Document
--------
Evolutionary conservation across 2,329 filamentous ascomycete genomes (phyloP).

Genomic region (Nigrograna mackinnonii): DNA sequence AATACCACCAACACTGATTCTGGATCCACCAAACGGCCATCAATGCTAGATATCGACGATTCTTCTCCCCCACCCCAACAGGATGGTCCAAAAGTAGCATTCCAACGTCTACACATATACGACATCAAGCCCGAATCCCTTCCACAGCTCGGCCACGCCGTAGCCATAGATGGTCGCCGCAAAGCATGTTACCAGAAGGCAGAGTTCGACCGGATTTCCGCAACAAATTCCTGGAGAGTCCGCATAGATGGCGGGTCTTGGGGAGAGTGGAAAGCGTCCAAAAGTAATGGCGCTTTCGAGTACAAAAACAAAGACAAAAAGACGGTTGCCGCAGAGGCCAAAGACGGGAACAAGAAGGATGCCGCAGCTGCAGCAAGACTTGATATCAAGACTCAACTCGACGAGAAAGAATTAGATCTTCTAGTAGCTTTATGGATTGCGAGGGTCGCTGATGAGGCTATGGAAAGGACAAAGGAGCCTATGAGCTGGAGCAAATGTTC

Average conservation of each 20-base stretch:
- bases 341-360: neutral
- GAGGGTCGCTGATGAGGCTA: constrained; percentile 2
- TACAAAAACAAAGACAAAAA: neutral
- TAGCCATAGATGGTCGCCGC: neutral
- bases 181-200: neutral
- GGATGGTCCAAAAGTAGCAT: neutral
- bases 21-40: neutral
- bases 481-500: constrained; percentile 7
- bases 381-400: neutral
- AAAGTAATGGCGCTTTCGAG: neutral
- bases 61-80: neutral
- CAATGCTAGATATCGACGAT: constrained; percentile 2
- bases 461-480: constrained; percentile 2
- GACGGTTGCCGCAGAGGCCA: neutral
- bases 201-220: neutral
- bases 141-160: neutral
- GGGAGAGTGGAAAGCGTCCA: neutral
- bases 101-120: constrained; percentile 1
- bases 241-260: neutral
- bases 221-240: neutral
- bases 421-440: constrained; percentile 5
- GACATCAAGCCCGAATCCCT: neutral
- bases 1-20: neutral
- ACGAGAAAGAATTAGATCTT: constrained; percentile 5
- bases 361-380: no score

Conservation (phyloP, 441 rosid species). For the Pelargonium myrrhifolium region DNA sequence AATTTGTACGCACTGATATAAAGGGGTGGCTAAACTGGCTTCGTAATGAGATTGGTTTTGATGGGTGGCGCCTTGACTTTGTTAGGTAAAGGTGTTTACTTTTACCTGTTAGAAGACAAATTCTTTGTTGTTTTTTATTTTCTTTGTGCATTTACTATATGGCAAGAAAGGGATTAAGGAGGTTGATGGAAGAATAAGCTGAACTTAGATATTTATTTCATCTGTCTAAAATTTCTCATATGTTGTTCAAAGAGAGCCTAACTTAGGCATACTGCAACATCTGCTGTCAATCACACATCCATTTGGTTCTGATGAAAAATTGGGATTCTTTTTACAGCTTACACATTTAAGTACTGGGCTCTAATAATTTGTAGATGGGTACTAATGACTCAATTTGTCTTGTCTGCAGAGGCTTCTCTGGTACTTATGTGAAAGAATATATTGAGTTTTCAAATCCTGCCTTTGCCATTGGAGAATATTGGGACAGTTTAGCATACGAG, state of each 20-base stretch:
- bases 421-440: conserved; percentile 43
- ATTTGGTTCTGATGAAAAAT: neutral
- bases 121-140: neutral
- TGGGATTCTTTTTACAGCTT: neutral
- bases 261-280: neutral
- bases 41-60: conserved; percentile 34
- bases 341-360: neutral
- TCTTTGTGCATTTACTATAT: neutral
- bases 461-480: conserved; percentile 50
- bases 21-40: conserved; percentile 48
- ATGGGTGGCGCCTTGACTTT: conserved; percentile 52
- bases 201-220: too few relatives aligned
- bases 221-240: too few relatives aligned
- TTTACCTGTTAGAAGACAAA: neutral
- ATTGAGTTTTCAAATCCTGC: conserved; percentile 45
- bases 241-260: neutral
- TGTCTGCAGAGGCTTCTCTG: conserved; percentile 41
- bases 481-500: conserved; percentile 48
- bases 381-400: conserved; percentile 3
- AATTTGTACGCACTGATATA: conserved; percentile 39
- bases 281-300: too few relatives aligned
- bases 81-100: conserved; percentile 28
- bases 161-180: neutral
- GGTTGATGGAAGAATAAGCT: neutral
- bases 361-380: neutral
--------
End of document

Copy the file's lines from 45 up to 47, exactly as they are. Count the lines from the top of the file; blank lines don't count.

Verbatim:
- bases 241-260: neutral
- TGTCTGCAGAGGCTTCTCTG: conserved; percentile 41
- bases 481-500: conserved; percentile 48